Of course we’ve heard this before.

From Josh Kraushaar at National Journal, The Tea Party’s Over:

2014 is shaping up as the year the Republican establishment is finding its footing. Of the 12 Republican senators on the ballot, six face primary competition, but only one looks seriously threatened: Sen. Thad Cochran of Mississippi. More significantly, only two House Republicans are facing credible competition from tea-party conservatives: Simpson and Rep. Bill Shuster of Pennsylvania—fewer than the number of conservative House Republicans facing competition from the establishment wing (Reps. Justin Amash, Walter Jones, and Kerry Bentivolio). With filing deadlines already passed in 23 states, it’s hard to see that dynamic changing.

Molly Ball at Democracy, Weak Tea:

…. I see a Tea Party whose influence is gradually declining, not increasing. Its clout in Congress appears to be on the wane. Its ability to win intra-GOP contests is being newly challenged. And the organizational advantages it once enjoyed are no longer so clear-cut. The GOP rank and file that greeted the movement as an exciting infusion of new energy now regard it with weariness and skepticism. The far right, in turn, has focused much of its ire on the Republican Party itself, with increasing threats to start a third-party splinter movement. This seems unlikely to happen, but it reflects Tea Partiers’ frustration at their inability to control the GOP more fully.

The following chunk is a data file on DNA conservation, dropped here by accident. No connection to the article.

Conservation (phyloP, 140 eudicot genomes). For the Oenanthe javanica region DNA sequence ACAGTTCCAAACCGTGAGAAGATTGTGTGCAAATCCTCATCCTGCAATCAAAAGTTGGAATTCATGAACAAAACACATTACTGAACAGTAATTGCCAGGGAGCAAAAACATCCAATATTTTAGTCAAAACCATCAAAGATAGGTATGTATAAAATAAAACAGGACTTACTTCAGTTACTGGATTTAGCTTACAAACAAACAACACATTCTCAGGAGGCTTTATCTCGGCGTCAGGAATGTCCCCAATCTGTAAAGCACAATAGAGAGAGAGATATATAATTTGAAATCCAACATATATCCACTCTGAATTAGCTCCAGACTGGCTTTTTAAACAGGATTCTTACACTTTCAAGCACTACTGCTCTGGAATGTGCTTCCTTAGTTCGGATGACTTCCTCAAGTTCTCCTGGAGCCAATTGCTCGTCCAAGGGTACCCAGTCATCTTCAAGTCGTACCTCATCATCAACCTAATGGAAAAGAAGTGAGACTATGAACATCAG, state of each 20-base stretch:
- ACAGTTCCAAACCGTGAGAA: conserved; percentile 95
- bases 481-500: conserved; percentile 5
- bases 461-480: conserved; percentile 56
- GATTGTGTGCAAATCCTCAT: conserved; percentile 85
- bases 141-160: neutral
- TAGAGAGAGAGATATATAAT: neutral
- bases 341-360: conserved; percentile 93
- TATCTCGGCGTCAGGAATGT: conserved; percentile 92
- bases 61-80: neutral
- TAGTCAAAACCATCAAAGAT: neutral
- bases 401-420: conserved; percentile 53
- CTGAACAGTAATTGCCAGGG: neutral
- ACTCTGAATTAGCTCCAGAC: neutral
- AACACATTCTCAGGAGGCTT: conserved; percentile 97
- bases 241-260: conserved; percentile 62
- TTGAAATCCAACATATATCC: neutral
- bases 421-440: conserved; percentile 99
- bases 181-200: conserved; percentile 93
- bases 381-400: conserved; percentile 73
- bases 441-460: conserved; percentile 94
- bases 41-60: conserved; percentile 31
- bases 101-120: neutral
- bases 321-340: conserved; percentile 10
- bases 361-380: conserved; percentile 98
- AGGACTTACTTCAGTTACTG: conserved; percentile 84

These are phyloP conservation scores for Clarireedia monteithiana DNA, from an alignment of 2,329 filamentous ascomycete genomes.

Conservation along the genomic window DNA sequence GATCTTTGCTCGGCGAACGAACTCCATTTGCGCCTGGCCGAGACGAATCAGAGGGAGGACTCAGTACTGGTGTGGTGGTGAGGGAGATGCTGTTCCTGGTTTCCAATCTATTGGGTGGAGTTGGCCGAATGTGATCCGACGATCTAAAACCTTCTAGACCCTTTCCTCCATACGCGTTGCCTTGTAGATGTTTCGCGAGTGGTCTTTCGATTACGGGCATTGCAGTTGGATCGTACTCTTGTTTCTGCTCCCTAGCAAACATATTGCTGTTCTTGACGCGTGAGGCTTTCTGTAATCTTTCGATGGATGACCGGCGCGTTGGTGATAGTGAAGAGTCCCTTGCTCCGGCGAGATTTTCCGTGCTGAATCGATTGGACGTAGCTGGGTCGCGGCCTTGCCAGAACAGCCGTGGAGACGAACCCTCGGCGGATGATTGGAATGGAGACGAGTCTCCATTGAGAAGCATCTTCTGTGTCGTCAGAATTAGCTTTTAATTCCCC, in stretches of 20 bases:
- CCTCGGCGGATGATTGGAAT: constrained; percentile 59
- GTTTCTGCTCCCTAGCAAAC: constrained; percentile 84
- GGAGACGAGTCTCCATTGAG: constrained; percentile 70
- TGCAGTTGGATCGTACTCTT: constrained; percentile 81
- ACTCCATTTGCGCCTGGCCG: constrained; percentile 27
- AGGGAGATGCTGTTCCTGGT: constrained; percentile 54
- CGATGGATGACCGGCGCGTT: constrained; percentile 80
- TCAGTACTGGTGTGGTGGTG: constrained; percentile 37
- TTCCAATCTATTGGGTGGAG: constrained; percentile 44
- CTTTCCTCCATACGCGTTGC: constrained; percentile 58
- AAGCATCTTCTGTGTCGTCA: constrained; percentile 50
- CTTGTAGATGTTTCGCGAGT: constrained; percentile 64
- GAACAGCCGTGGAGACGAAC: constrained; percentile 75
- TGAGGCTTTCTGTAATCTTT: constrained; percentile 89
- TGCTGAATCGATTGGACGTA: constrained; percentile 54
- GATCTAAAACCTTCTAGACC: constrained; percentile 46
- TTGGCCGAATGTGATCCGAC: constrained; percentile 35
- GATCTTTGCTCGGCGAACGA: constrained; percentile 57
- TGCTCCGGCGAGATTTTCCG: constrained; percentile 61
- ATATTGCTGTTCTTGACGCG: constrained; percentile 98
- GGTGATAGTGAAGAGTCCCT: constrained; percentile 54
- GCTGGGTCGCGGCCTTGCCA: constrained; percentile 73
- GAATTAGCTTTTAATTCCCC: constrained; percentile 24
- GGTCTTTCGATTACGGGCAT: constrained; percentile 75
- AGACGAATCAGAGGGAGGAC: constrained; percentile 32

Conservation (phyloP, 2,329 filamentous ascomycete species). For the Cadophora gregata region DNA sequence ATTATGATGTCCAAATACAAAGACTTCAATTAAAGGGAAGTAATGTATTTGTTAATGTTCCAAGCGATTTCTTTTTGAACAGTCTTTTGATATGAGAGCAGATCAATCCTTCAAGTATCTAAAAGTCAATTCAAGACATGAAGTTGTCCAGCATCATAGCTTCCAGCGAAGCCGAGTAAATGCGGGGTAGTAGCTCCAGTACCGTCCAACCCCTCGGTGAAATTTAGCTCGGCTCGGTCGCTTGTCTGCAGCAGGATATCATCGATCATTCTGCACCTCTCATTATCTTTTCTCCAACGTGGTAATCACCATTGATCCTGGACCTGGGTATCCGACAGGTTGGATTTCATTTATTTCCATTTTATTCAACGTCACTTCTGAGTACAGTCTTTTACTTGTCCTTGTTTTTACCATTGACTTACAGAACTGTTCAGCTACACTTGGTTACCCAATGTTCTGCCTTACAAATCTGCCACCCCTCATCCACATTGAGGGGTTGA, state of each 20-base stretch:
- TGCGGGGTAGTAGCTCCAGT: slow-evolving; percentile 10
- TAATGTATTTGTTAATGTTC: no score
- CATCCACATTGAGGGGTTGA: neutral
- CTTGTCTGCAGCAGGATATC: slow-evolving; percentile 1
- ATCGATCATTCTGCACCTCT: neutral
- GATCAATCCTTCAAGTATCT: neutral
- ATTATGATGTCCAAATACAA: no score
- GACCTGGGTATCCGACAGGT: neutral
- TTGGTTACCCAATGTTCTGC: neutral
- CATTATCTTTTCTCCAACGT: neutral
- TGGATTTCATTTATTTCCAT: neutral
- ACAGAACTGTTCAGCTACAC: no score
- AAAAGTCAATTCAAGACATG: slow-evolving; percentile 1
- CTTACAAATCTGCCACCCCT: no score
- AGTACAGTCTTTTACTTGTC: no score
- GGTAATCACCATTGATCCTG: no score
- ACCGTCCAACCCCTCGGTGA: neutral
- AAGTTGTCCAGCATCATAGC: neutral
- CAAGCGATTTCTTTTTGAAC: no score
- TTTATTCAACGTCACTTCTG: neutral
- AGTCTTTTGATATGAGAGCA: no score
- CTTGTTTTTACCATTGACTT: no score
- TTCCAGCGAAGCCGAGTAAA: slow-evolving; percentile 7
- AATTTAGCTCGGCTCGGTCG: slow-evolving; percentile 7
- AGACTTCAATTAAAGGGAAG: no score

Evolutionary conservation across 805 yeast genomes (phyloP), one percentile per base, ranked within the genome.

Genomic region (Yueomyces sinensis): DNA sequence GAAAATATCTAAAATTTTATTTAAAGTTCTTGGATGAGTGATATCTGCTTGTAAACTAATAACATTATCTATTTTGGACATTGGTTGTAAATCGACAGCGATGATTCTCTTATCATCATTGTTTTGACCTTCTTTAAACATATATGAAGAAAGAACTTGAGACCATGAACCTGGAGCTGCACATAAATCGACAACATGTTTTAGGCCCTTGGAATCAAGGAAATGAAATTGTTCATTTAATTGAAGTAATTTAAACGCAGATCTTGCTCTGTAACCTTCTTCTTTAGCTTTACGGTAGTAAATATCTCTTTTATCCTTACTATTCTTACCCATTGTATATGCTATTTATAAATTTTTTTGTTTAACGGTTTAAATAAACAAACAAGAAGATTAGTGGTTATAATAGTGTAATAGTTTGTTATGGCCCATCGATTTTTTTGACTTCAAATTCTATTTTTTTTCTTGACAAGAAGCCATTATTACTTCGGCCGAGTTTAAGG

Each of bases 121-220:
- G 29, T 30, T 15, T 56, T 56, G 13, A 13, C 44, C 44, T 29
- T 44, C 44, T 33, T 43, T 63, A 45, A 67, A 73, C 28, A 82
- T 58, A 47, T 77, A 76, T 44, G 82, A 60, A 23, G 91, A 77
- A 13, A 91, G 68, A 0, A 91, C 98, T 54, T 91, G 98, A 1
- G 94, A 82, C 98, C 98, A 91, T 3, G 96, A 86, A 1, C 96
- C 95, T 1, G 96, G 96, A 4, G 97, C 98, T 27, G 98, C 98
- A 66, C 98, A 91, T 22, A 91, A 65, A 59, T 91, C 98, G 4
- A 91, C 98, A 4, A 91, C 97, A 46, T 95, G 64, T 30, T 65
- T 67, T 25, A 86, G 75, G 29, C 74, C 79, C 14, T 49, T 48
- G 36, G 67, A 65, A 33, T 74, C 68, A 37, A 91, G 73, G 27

Ben Domenech partially dissents, The Tea Party is over because it won:

How do political movements end? And how do we assess the impact they had on the political sphere? In the case of the Tea Party, it seems to me that some smart analysts are focusing too much on horserace politics, and less on the bigger picture of how public policy is made….

I think these analyses aren’t all wrong, but they miss something important that’s actually taken place here. The Tea Party’s success is not gauged by primaries alone. It’s gauged by how much the Tea Party’s priorities become the Republican Party’s priorities….

And there’s no question that of the top ten most public and prominent faces of the next generation of Republican policy leadership in DC, most — Rand Paul, Ted Cruz, Marco Rubio, Mike Lee, Pat Toomey — are all Tea Partiers or Tea Party-friendly. Only Paul Ryan is outside the Tea Party circle of friendship, and they still like him just fine — heck, he used to work for Empower America.

As for me?

The Tea Party movement has accomplished everything Domenech states despite fierce pushback from Republicans who brought us this disaster.

At this point, though, I wish I cared enough to have an opinion on whether we won or lost.

Thanks Republican Party.